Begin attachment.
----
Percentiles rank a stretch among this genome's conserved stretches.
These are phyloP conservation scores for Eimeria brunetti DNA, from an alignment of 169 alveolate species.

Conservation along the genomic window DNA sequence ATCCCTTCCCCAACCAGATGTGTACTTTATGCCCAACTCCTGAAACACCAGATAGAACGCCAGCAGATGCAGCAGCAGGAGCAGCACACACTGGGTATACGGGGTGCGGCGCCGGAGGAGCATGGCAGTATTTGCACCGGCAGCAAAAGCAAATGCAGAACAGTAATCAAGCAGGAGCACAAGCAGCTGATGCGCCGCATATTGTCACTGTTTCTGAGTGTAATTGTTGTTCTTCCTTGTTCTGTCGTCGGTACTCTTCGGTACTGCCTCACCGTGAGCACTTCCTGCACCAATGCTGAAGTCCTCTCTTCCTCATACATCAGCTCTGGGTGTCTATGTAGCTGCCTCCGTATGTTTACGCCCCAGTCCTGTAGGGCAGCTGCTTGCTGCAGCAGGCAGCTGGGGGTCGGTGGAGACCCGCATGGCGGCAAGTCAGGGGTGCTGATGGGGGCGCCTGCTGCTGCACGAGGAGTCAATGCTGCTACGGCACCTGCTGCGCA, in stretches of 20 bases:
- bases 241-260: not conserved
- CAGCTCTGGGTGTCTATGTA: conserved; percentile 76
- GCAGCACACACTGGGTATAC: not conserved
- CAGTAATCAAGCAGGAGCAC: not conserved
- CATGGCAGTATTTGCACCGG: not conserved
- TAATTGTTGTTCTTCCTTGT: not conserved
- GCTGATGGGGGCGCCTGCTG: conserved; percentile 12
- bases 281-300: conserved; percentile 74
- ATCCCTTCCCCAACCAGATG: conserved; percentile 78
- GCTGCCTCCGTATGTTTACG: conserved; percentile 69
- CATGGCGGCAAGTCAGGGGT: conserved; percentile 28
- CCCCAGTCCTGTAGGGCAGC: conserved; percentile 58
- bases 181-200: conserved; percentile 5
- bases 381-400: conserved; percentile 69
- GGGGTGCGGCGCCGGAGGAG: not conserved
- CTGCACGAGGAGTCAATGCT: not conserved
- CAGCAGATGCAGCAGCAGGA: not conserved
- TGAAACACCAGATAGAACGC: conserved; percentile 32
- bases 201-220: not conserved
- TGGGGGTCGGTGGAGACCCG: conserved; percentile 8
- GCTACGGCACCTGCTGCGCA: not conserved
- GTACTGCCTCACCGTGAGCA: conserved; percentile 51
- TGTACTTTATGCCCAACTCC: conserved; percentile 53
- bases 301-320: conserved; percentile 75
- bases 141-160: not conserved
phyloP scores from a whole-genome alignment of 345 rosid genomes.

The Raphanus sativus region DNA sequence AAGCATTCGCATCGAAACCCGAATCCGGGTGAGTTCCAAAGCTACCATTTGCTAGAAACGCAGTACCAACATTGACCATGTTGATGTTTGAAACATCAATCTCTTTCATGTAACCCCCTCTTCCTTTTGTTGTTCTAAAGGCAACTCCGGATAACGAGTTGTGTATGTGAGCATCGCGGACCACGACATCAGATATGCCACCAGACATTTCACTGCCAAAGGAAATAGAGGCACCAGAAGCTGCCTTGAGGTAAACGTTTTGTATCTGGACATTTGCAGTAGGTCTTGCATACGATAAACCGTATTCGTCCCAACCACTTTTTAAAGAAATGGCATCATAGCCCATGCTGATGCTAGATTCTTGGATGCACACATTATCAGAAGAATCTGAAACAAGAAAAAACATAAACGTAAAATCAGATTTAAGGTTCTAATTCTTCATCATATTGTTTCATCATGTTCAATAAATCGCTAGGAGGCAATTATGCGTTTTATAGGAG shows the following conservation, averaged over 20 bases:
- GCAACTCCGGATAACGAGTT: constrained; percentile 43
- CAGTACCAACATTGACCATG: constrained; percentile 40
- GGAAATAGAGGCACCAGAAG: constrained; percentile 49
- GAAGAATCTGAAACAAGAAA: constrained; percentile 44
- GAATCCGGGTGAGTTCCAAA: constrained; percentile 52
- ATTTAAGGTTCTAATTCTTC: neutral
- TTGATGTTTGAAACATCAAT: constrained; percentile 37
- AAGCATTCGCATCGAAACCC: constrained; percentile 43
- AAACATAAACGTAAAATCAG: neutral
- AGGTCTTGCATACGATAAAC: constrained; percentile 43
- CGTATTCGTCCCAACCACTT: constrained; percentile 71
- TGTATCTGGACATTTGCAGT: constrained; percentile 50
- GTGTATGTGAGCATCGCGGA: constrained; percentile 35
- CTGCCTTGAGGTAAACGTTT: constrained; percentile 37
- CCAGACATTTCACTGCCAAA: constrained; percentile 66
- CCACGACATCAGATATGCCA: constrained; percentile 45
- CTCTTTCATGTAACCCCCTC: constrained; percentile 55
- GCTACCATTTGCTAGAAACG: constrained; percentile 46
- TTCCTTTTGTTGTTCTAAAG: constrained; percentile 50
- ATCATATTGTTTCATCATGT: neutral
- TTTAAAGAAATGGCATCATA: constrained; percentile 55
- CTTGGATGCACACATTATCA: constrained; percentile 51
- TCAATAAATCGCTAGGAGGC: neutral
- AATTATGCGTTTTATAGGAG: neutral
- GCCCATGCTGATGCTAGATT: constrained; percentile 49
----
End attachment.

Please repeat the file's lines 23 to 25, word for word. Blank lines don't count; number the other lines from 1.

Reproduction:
- TGGGGGTCGGTGGAGACCCG: conserved; percentile 8
- GCTACGGCACCTGCTGCGCA: not conserved
- GTACTGCCTCACCGTGAGCA: conserved; percentile 51